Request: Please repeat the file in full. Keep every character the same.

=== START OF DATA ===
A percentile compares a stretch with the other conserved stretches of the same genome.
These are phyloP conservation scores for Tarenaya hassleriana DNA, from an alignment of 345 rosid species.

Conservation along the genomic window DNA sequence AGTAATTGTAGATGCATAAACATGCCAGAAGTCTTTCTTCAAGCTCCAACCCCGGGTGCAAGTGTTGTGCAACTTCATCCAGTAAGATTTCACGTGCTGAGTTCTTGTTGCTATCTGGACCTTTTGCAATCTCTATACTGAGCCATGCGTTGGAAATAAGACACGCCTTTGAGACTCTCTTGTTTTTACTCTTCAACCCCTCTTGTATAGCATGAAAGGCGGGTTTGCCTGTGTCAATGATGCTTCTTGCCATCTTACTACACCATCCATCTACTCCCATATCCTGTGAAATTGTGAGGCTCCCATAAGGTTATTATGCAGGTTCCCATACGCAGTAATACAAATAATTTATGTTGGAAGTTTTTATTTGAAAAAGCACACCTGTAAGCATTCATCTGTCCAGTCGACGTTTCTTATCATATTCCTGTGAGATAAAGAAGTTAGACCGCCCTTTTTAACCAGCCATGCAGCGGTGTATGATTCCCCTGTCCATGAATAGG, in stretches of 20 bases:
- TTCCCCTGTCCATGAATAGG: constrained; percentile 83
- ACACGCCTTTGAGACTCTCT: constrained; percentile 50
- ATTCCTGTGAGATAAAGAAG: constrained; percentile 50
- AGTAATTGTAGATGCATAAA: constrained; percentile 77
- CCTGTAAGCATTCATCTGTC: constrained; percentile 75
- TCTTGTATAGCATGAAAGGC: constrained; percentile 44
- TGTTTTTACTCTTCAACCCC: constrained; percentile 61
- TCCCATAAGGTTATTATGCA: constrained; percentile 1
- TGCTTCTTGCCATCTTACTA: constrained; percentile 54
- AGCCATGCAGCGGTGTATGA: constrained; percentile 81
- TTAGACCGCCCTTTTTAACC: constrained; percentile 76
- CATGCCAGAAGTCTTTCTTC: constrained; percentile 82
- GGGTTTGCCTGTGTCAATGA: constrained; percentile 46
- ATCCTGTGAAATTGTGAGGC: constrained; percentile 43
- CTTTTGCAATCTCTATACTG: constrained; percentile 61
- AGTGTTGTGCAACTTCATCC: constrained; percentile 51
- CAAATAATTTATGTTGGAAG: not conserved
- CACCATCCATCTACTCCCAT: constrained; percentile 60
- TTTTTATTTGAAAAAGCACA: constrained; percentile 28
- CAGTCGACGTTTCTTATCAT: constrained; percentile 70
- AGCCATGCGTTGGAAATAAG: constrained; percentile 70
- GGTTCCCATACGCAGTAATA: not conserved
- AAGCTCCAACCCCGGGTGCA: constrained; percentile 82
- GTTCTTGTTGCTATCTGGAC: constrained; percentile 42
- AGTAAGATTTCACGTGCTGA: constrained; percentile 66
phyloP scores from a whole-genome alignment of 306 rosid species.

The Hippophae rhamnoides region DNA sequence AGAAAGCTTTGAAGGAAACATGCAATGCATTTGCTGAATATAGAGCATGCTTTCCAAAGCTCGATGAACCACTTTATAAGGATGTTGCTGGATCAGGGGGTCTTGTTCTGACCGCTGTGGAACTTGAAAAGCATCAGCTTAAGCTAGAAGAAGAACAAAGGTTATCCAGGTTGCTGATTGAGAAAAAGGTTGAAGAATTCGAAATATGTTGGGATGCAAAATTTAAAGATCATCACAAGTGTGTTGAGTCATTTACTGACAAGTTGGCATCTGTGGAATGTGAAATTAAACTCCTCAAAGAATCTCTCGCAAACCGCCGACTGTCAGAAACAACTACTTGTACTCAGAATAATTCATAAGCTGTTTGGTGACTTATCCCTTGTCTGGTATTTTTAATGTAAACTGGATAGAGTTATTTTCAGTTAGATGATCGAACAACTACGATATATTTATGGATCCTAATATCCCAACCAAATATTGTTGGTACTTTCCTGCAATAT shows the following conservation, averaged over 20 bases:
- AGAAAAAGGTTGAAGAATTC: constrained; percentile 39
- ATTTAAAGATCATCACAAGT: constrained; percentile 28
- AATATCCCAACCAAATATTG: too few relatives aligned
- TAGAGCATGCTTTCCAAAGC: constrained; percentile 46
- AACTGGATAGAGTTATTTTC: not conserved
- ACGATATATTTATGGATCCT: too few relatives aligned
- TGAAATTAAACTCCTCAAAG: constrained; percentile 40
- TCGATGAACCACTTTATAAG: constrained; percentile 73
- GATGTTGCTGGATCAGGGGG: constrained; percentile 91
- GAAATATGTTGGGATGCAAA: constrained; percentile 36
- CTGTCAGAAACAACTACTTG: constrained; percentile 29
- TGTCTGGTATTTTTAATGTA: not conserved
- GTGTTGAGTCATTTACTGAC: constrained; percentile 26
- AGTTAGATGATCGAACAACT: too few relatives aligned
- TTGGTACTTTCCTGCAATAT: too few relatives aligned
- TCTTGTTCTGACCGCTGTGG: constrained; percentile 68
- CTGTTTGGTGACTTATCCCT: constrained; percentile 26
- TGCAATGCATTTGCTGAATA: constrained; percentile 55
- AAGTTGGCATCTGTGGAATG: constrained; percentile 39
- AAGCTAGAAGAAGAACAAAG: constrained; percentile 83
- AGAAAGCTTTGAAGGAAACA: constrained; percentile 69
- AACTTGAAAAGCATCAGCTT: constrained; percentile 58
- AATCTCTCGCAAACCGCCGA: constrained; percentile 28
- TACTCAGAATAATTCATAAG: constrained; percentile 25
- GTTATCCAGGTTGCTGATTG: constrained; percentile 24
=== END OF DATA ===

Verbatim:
A percentile compares a stretch with the other conserved stretches of the same genome.
These are phyloP conservation scores for Tarenaya hassleriana DNA, from an alignment of 345 rosid species.

Conservation along the genomic window DNA sequence AGTAATTGTAGATGCATAAACATGCCAGAAGTCTTTCTTCAAGCTCCAACCCCGGGTGCAAGTGTTGTGCAACTTCATCCAGTAAGATTTCACGTGCTGAGTTCTTGTTGCTATCTGGACCTTTTGCAATCTCTATACTGAGCCATGCGTTGGAAATAAGACACGCCTTTGAGACTCTCTTGTTTTTACTCTTCAACCCCTCTTGTATAGCATGAAAGGCGGGTTTGCCTGTGTCAATGATGCTTCTTGCCATCTTACTACACCATCCATCTACTCCCATATCCTGTGAAATTGTGAGGCTCCCATAAGGTTATTATGCAGGTTCCCATACGCAGTAATACAAATAATTTATGTTGGAAGTTTTTATTTGAAAAAGCACACCTGTAAGCATTCATCTGTCCAGTCGACGTTTCTTATCATATTCCTGTGAGATAAAGAAGTTAGACCGCCCTTTTTAACCAGCCATGCAGCGGTGTATGATTCCCCTGTCCATGAATAGG, in stretches of 20 bases:
- TTCCCCTGTCCATGAATAGG: constrained; percentile 83
- ACACGCCTTTGAGACTCTCT: constrained; percentile 50
- ATTCCTGTGAGATAAAGAAG: constrained; percentile 50
- AGTAATTGTAGATGCATAAA: constrained; percentile 77
- CCTGTAAGCATTCATCTGTC: constrained; percentile 75
- TCTTGTATAGCATGAAAGGC: constrained; percentile 44
- TGTTTTTACTCTTCAACCCC: constrained; percentile 61
- TCCCATAAGGTTATTATGCA: constrained; percentile 1
- TGCTTCTTGCCATCTTACTA: constrained; percentile 54
- AGCCATGCAGCGGTGTATGA: constrained; percentile 81
- TTAGACCGCCCTTTTTAACC: constrained; percentile 76
- CATGCCAGAAGTCTTTCTTC: constrained; percentile 82
- GGGTTTGCCTGTGTCAATGA: constrained; percentile 46
- ATCCTGTGAAATTGTGAGGC: constrained; percentile 43
- CTTTTGCAATCTCTATACTG: constrained; percentile 61
- AGTGTTGTGCAACTTCATCC: constrained; percentile 51
- CAAATAATTTATGTTGGAAG: not conserved
- CACCATCCATCTACTCCCAT: constrained; percentile 60
- TTTTTATTTGAAAAAGCACA: constrained; percentile 28
- CAGTCGACGTTTCTTATCAT: constrained; percentile 70
- AGCCATGCGTTGGAAATAAG: constrained; percentile 70
- GGTTCCCATACGCAGTAATA: not conserved
- AAGCTCCAACCCCGGGTGCA: constrained; percentile 82
- GTTCTTGTTGCTATCTGGAC: constrained; percentile 42
- AGTAAGATTTCACGTGCTGA: constrained; percentile 66
phyloP scores from a whole-genome alignment of 306 rosid species.

The Hippophae rhamnoides region DNA sequence AGAAAGCTTTGAAGGAAACATGCAATGCATTTGCTGAATATAGAGCATGCTTTCCAAAGCTCGATGAACCACTTTATAAGGATGTTGCTGGATCAGGGGGTCTTGTTCTGACCGCTGTGGAACTTGAAAAGCATCAGCTTAAGCTAGAAGAAGAACAAAGGTTATCCAGGTTGCTGATTGAGAAAAAGGTTGAAGAATTCGAAATATGTTGGGATGCAAAATTTAAAGATCATCACAAGTGTGTTGAGTCATTTACTGACAAGTTGGCATCTGTGGAATGTGAAATTAAACTCCTCAAAGAATCTCTCGCAAACCGCCGACTGTCAGAAACAACTACTTGTACTCAGAATAATTCATAAGCTGTTTGGTGACTTATCCCTTGTCTGGTATTTTTAATGTAAACTGGATAGAGTTATTTTCAGTTAGATGATCGAACAACTACGATATATTTATGGATCCTAATATCCCAACCAAATATTGTTGGTACTTTCCTGCAATAT shows the following conservation, averaged over 20 bases:
- AGAAAAAGGTTGAAGAATTC: constrained; percentile 39
- ATTTAAAGATCATCACAAGT: constrained; percentile 28
- AATATCCCAACCAAATATTG: too few relatives aligned
- TAGAGCATGCTTTCCAAAGC: constrained; percentile 46
- AACTGGATAGAGTTATTTTC: not conserved
- ACGATATATTTATGGATCCT: too few relatives aligned
- TGAAATTAAACTCCTCAAAG: constrained; percentile 40
- TCGATGAACCACTTTATAAG: constrained; percentile 73
- GATGTTGCTGGATCAGGGGG: constrained; percentile 91
- GAAATATGTTGGGATGCAAA: constrained; percentile 36
- CTGTCAGAAACAACTACTTG: constrained; percentile 29
- TGTCTGGTATTTTTAATGTA: not conserved
- GTGTTGAGTCATTTACTGAC: constrained; percentile 26
- AGTTAGATGATCGAACAACT: too few relatives aligned
- TTGGTACTTTCCTGCAATAT: too few relatives aligned
- TCTTGTTCTGACCGCTGTGG: constrained; percentile 68
- CTGTTTGGTGACTTATCCCT: constrained; percentile 26
- TGCAATGCATTTGCTGAATA: constrained; percentile 55
- AAGTTGGCATCTGTGGAATG: constrained; percentile 39
- AAGCTAGAAGAAGAACAAAG: constrained; percentile 83
- AGAAAGCTTTGAAGGAAACA: constrained; percentile 69
- AACTTGAAAAGCATCAGCTT: constrained; percentile 58
- AATCTCTCGCAAACCGCCGA: constrained; percentile 28
- TACTCAGAATAATTCATAAG: constrained; percentile 25
- GTTATCCAGGTTGCTGATTG: constrained; percentile 24